Well, on Day 1 of this trip I am feeling somewhat better than I did on Day 0, thank goodness. Day 0 was pretty awful – stomachache, headache, exhaustion, etc. Coupled with flying (which is what one does on Day 0), this was not a good scene. I arrived at my hotel at a quarter to midnight (a.k.a. a ‘quarter to dead’).
Day 1 saw the return of the stomachache, although not as bad. No headache, thankfully. The exhaustion can be chalked up to jet lag now, I think. So I have high hopes for a good night’s sleep.
I’m driving a mini-van on this trip -- a whole mini-van for just li’l ole me. I’ve noticed that, with the gas crisis, the rental car companies seems to be running out of their inventory of smaller cars much sooner. So, even though I’d reserved a compact car, I was issued a “free upgrade” to a mini-van – because that’s the only class of cars they had left, quite frankly. I think that officially makes me a soccer-mom, even though I don’t have a soccer team to haul around.
Next door to the hotel is a small, exclusive mall with expensive stores like Anthropologie and Restoration Hardware. It also has a superior Barnes and Noble, and that is my mission for this evening – I want a book and I want to browse the bookstore for a long time.
On the way through the mall I am accosted by a young man from one of the kiosks. Brandishing a tray, he asks if I want to ‘have a taste.’ I do not. I’ve had a full day of work and I’m grouchy. I’m not interested in interacting with people one-on-one, tasting anything or, worse yet, listening to a sales pitch about whatever is the taste du jour. I vaguely and politely murmur, “no thank you,” and purposefully keep moving.
At the B&N, I skimmed through the companion book to the upcoming Twilight movie (what IS the attraction of that series?). I read parts of two small monographs about haunted places in New Jersey (we are, after all, just a few days from Halloween). I wandered around the book tables to my heart's content, gazing at the contents and looking for something that might pique my interest.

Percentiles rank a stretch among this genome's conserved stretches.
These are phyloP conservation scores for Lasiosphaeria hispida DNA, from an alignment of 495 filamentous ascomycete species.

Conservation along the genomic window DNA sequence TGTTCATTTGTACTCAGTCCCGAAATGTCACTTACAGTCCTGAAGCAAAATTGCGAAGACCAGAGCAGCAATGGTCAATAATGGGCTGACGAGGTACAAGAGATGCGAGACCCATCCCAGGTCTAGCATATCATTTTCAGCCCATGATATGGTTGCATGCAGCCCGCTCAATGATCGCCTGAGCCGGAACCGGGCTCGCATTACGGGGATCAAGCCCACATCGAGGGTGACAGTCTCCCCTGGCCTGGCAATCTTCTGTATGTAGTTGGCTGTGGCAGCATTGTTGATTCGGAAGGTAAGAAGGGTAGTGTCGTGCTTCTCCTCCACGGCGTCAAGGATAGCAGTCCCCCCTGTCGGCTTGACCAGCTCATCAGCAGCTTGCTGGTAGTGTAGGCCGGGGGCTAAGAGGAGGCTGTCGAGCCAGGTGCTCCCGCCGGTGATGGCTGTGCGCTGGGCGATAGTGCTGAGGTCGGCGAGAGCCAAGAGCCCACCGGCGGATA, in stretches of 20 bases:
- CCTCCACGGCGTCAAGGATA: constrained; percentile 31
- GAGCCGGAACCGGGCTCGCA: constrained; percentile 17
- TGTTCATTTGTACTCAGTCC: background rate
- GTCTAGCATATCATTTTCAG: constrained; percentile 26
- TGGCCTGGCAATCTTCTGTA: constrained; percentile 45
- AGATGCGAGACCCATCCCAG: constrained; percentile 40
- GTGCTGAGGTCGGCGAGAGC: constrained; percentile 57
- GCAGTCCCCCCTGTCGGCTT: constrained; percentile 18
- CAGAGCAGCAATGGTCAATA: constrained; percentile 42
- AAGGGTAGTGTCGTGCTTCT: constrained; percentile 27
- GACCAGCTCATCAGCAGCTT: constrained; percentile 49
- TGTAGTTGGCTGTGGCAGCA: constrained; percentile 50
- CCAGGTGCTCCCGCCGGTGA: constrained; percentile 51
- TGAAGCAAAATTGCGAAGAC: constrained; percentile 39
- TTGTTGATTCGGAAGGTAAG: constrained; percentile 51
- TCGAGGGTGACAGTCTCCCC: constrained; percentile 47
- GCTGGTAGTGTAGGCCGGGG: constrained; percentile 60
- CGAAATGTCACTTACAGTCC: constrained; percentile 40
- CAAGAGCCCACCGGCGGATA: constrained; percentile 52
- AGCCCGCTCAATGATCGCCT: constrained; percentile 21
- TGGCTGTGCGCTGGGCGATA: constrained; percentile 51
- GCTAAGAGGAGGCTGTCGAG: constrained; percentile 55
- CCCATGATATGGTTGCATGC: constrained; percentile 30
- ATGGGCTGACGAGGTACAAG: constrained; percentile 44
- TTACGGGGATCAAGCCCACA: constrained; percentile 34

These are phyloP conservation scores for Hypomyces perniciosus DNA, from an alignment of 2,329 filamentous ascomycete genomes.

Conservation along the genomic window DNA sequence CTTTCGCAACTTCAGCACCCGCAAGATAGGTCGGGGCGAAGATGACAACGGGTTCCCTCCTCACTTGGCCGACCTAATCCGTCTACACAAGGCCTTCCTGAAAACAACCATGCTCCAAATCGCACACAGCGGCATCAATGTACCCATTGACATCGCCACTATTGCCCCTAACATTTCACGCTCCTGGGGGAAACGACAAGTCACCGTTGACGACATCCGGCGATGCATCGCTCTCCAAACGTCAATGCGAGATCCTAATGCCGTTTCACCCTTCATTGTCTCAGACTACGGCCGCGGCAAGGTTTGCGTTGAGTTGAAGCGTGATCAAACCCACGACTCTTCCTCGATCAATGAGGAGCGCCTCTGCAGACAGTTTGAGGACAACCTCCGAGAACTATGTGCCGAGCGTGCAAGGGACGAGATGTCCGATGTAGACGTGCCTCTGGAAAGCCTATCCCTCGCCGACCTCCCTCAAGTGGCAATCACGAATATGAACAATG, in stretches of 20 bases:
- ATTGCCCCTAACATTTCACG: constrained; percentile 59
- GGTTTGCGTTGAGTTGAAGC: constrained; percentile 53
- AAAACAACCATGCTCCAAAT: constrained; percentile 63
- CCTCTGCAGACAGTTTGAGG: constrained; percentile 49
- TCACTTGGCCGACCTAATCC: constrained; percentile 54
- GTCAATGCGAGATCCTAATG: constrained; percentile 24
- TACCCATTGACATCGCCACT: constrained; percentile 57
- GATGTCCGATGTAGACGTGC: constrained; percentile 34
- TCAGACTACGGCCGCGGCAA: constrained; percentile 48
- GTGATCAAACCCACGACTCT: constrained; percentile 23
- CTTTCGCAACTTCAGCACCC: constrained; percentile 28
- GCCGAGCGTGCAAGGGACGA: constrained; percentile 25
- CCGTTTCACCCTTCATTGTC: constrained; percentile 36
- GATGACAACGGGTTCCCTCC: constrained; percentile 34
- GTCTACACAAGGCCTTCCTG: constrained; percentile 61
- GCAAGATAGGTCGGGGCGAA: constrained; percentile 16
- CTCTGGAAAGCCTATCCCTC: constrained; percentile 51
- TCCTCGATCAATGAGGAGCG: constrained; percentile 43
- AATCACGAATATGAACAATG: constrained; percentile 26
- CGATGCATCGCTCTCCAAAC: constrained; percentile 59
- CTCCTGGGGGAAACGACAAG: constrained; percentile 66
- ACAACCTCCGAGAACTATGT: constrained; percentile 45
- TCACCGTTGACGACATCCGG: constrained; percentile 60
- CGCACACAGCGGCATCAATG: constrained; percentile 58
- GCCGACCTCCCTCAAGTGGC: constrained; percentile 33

One thing that secured my notice was the plethora of Jane Austen ‘sequels’ now available. Good heavens! – a whole lot of people are tapping into the Austen-mania market and trying to write plausible sequels to Austen’s real works. Now, as much as any other Austen lover, I always feel let down when I get to the end of her last completed novel. She was such a great writer and her life and career were much too short! I always, always wish for more. And I will admit to being amused and entertained by the Austen mystery series written by Stephanie Barron – Barron writes well and constructs a good story with Jane Austen as the protagonist. She uses many historical details from Austen’s life in order to give authenticity to her tales, and she has found a good echo of Austen’s literary style.
But the rest of these pretend sequels are just too much. They all seem to be just this side of pulp romance novels, which Austen’s works were most decidedly not (however much Hollywood would like us to believe that they were).
In the end I pick up an Agatha Christie mystery that I haven’t read yet. And that’s okay. That’s the beauty of a protracted browse through a bookstore. I had hoped to find something new, but I also was quite sure there would be another Hercules Poirot saga that I could just as happily sit down with.
(to be continued)